25.The issues surrounding Huawei’s removal and the UK’s consolidated vendor ecosystem illustrate the need for a coherent long-term strategy for the UK’s technical and technological ambitions. It is not clear to us that the Government has a cohesive strategy in this area. The Government should learn lessons from debates around Huawei and seek to formulate a long-term plan for tech in the UK, this should include, for example, the Government’s plan relating to OneWeb and the UK’s removal from the Galileo satellite system. (Paragraph 132)
We duly note the recommendation to articulate a long-term plan, which aligns with the PM’s ambition for the UK to be a ‘Great Science Power’. On 1 July, the Government published its ambitious Research and Development Roadmap to ensure the UK is the best place in the world for scientists, researchers and entrepreneurs to live and work, while helping to power up the UK’s economic and social recovery and level up the UK. The Roadmap builds on the ambitious commitment set out at Budget to increase public spending in research and development to £22 billion by 2024/25, putting the UK on track to reach 2.4% of GDP being spent on research and development across the UK economy by 2027.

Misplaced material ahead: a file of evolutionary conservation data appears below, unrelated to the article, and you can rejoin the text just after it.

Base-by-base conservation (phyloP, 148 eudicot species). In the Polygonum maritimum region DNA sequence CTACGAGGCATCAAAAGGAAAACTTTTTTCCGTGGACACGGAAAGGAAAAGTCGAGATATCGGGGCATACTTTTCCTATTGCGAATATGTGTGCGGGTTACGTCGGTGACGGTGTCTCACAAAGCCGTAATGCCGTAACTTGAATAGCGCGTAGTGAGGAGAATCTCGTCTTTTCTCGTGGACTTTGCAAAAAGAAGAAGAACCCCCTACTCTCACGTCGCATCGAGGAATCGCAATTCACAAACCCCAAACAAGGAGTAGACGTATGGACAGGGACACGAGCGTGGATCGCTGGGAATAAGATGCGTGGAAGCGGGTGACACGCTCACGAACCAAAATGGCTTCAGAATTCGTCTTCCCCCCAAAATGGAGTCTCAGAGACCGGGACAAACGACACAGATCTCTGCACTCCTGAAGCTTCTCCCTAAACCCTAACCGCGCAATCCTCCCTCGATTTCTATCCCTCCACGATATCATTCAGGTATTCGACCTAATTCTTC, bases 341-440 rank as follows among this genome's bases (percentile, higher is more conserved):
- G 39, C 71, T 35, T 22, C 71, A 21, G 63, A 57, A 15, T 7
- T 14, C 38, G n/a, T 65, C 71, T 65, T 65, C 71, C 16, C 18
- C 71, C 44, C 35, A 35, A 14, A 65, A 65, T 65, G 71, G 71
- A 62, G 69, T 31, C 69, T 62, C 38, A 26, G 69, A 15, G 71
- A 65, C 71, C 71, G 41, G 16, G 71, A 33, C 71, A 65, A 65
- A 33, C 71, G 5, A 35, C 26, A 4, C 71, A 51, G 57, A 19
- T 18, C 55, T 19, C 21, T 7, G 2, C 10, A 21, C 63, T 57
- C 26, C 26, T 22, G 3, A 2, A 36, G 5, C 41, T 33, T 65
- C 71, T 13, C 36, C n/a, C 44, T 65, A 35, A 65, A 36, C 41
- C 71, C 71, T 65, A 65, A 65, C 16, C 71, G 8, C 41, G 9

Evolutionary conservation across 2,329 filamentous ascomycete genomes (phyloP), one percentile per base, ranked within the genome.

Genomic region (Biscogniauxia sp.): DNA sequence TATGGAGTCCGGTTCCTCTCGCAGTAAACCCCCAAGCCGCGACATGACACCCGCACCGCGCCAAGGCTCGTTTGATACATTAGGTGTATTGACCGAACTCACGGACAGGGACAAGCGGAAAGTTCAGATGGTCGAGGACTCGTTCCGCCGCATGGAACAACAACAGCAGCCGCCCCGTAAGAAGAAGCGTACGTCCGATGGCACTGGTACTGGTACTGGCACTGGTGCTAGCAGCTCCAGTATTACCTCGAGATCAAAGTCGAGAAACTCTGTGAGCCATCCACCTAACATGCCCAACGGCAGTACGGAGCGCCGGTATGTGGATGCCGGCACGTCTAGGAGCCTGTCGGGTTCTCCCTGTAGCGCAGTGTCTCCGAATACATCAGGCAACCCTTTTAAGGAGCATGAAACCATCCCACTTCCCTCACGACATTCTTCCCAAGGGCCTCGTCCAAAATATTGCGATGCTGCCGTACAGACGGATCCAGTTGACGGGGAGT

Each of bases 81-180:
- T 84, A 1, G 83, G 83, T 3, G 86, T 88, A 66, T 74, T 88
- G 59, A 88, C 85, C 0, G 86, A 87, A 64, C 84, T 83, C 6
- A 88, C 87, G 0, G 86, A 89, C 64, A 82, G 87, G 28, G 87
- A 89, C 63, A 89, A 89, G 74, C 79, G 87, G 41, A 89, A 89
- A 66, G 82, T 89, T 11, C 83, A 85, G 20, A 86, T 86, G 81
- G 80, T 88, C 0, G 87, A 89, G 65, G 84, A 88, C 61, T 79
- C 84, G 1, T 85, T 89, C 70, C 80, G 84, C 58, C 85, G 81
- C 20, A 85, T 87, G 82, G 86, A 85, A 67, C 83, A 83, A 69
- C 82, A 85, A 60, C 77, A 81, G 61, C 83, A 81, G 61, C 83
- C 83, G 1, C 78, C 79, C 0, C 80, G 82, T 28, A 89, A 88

We are now working with universities, businesses, the third sector and across government to develop a more detailed plan for delivering on the Roadmap’s ambitions. This will complement a refreshed Industrial Strategy, which will put the UK at the forefront of emerging technological opportunities and will boost productivity across the country, while supporting our long-term recovery and transition to net zero.